Thursday, April 28th, 2011.
From the ‘burbs to birds and from social justice to Olympic poetry, the next installment of the York Circle’s popular Lecture & Lunch series returns on Saturday, April 30. It promises plenty of new ideas for inquiring minds.
As with previous York Circle Lecture & Lunch events, organizers have planned a full day of inspiring lectures by some of the University’s leading thinkers. For full details, download a PDF of the York Circle schedule.
In her lecture, “The Bird Detective: Investigating the Private Lives of Birds”, York Professor Bridget Stutchbury (left), Canada Research Chair in Ecology and Conservation Biology, will explain why some birds readily divorce their partners, why females sneak out to have sex with neighbouring males and why some mothers sometimes desert their babies. Based on her book The Bird Detective (2010), this lecture promises to raise the blinds on the secret lives of birds.
On a more serious note, Stutchbury will examine whether bird behaviour can help species adapt to the drastic changes humans are making to the environment. Since the 1980s, Stutchbury has studied the ecology and conservation of migratory songbirds. In addition to The Bird Detective, she is author of the book Silence of the Songbirds (2007) – a finalist for a Governor General’s Literary Award.
“The Interesting Life of Olaudah Equiano, the African, and the Abolition of the British Slave Trade” is the intriguing title of the presentation by York history Professor Paul Lovejoy (right), Canada Research Chair in African Diaspora History and director of the Harriet Tubman Resource Centre on the African Diaspora. In his lecture, Lovejoy will explore the pivotal role of Gustavus Vassa, better known by his African name, Olaudah Equiano (c. 1742-1797), in advancing the abolition of the British slave trade. Many scholars consider William Wilberforce (c. 1759-1833) and Thomas Clarkson (c. 1760-1846) to be the pioneers of the British abolitionist movement, but Lovejoy posits that it was Equiano who was the seminal influence in advocating the abolition of slavery and the emancipation of those in slavery.
Lovejoy is a member of the executive committee of the UNESCO “Slave Route” Project, co-edits African Economic History and Studies in the History of the African Diaspora – Documents (SHADD), and is research professor and associate fellow of the Wilberforce Institute for the Study of Slavery and Emancipation at the University of Hull in the United Kingdom.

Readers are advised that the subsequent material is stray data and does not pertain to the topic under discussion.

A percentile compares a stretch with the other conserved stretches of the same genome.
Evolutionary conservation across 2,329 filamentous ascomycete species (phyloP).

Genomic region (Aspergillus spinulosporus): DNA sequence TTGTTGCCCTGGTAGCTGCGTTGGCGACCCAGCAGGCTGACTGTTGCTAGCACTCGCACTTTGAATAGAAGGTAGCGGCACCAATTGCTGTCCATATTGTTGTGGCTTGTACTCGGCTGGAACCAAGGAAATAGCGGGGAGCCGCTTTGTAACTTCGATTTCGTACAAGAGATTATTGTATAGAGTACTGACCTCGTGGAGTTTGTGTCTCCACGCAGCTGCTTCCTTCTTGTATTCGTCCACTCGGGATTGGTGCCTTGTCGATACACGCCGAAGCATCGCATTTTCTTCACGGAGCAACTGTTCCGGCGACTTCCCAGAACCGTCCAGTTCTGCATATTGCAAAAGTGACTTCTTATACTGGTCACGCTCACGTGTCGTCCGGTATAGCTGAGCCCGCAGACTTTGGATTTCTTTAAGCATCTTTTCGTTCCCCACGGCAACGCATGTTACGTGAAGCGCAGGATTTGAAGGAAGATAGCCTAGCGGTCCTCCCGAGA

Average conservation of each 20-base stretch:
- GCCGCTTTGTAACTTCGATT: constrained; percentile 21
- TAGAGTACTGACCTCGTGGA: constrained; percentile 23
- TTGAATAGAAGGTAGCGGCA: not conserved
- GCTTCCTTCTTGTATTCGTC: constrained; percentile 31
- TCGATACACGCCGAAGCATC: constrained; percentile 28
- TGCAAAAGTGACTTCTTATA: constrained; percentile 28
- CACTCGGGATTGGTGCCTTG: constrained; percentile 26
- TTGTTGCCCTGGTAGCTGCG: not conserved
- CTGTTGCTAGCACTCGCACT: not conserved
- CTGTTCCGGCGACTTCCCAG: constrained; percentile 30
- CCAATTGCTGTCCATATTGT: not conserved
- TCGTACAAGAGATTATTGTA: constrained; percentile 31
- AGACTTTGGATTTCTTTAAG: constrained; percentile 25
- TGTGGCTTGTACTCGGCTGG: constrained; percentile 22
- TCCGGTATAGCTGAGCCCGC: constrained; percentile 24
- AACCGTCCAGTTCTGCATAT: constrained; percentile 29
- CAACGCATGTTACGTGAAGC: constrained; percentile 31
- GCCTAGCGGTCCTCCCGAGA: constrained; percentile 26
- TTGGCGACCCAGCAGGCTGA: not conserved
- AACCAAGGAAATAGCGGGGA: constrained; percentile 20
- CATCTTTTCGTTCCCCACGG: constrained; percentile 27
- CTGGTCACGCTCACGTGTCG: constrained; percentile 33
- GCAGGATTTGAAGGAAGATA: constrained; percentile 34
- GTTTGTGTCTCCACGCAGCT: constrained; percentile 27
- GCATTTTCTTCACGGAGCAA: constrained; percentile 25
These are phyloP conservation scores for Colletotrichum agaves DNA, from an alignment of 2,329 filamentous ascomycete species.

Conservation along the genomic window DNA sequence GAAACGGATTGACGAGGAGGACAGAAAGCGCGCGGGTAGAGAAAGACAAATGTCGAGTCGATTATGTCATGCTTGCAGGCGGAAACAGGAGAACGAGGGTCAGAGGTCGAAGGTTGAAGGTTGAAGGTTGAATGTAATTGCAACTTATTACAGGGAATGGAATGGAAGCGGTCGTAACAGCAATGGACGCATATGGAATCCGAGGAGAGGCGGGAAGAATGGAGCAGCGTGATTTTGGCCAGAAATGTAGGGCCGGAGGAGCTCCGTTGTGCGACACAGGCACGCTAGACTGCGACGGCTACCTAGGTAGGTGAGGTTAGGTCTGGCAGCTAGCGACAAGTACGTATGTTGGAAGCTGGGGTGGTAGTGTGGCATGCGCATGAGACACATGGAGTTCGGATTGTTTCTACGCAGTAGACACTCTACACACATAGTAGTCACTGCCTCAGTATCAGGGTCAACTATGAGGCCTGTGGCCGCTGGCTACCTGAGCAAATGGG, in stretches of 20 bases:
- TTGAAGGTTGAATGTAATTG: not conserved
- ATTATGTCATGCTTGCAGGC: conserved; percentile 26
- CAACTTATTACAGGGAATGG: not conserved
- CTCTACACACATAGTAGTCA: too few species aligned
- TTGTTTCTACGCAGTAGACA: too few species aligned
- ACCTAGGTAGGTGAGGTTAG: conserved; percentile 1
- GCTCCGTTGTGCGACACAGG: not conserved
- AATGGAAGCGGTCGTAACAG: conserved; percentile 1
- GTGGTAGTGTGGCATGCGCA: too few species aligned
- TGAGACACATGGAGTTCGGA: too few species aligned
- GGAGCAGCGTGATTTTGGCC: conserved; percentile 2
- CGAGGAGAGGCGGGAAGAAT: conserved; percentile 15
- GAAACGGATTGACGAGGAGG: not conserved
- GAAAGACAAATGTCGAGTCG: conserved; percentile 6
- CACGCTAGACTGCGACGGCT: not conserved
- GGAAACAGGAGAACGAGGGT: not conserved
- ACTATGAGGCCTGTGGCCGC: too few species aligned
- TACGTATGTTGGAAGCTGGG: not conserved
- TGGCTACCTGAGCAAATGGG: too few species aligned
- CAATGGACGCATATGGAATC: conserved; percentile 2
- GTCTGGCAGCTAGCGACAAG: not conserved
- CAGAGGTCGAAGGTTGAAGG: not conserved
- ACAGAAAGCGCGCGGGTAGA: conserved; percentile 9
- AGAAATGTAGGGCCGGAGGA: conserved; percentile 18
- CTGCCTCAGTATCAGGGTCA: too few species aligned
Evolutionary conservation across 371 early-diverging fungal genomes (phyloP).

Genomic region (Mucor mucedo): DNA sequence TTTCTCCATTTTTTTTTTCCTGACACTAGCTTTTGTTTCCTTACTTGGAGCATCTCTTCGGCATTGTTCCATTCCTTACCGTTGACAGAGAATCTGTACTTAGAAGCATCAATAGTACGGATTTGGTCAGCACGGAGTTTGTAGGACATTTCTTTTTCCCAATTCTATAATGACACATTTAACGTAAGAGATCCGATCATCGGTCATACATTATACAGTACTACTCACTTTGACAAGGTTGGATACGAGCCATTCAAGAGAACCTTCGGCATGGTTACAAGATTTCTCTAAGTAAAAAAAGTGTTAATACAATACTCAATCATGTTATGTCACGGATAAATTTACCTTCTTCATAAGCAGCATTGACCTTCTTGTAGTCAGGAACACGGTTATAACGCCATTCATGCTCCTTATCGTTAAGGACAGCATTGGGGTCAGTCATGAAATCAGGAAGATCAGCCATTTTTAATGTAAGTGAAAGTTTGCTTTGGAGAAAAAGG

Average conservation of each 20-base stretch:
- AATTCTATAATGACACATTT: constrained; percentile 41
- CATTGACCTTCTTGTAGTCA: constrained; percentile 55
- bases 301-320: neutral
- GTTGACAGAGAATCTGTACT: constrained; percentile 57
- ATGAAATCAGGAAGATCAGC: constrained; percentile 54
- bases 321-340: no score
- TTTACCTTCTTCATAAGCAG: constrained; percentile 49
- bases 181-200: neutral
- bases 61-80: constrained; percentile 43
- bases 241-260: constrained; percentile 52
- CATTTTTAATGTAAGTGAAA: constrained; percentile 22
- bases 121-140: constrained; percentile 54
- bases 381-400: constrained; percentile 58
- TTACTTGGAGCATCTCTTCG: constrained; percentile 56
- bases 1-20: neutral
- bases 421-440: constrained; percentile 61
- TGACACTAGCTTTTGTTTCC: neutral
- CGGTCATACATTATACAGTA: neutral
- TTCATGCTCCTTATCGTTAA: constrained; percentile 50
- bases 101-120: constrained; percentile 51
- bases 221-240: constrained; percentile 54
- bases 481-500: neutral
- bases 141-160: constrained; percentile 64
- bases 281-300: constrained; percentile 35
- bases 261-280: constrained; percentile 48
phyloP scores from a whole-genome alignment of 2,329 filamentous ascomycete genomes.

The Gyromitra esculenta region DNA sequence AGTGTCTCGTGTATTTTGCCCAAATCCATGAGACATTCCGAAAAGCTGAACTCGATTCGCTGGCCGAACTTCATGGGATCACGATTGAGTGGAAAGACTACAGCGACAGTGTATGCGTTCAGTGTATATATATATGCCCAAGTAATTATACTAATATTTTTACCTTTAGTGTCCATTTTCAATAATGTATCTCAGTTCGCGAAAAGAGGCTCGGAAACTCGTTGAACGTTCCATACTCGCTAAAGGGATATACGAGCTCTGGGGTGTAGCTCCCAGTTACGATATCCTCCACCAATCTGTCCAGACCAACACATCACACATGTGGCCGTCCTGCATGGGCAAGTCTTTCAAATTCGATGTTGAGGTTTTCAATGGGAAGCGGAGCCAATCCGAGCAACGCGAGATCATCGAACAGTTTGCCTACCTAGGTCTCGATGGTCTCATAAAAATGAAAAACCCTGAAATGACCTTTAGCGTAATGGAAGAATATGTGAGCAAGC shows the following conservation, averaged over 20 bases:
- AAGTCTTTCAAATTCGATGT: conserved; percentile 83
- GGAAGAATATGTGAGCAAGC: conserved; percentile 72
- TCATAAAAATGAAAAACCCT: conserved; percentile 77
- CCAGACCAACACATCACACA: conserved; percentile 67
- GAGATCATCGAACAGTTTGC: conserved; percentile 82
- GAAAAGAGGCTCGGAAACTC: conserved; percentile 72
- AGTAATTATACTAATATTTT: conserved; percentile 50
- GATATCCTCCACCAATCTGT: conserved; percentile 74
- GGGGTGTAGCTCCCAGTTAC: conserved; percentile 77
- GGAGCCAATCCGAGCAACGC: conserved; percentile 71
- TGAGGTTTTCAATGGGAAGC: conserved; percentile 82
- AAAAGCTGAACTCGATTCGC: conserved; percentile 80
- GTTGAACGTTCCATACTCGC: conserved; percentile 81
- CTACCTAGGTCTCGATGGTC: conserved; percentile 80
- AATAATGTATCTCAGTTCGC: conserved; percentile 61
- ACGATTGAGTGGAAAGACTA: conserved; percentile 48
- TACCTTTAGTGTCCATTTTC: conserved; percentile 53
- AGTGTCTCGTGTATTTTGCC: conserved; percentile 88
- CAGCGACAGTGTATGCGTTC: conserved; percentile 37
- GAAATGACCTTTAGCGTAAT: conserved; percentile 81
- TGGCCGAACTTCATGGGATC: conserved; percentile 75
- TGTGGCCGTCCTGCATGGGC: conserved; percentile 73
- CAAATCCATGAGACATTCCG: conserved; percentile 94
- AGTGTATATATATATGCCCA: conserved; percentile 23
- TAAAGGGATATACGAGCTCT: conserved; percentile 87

Acclaimed Canadian poet and York Professor Priscila Uppal (left) will discuss her experiences as Canadian Athletes Now Fund’s first poet-in-residence during the 2010 Vancouver Olympic and Paralympic Games. In her lecture, which is aptly titled, “My Gold Medal Experience: Olympic Poetry”, Uppal will describe how she celebrated with the Canadian athletes and their families by writing poetry about winter sports, the games, and the personalities and performances that captured a nation’s imagination.
How she designed and then “trained” for her position, how the athletes responded to daily poetry readings, and other initiatives she’s undertaken to bridge the sometimes separate worlds of sport and art, will all be addressed. In addition, Uppal will read a short selection of the some of the 50 poems written at the games and recently collected in the book Winter Sport: Poems (2010).
“A World of Suburbs? Finding the Heart of the Urban Century in the Periphery” with York environmental studies Professor Roger Keil (right) will offer York Circle members insights into urbanization. The 21st century has been heralded as an urban century. Indeed, urbanization is now the most tangible shared experience of humanity. Keil will explore what is behind the story of the “urban revolution”. He will uncover an important and perhaps astonishing truth: Most urban dwellers now live in the periphery. From the squatter settlements of the Global South to the wealthy gated communities of North America, from the tower block peripheries of Europe or Canada to the newly sprawling cities of Asia, a common theme emerges: where cities grow, they grow at the margins.
Keil is the director of the City Institute at York University and professor in the Faculty of Environmental Studies. Among his publications are In-Between Infrastructure: Urban Connectivity in an Age of Vulnerability (2010) and The Global Cities Reader (2006). Keil’s current research is on global suburbanism and regional governance. He is the co-editor of the International Journal of Urban and Regional Research and a co-founder of the International Network for Urban Research and Action.
This free series includes two events annually – in the spring and fall each year – and provides opportunities for learning and networking in a relaxed environment.
Lecture & Lunch events are open to members of the York Circle and their guests, each of whom are offered a complimentary lunch sourced from York Region as part of the day.
The York Circle receives generous support from York’s Alumni Office (program partner) and the Toronto Community News and Metroland Media Group York Region (print media sponsors).
Republished courtesy of YFile– York University’s daily e-bulletin.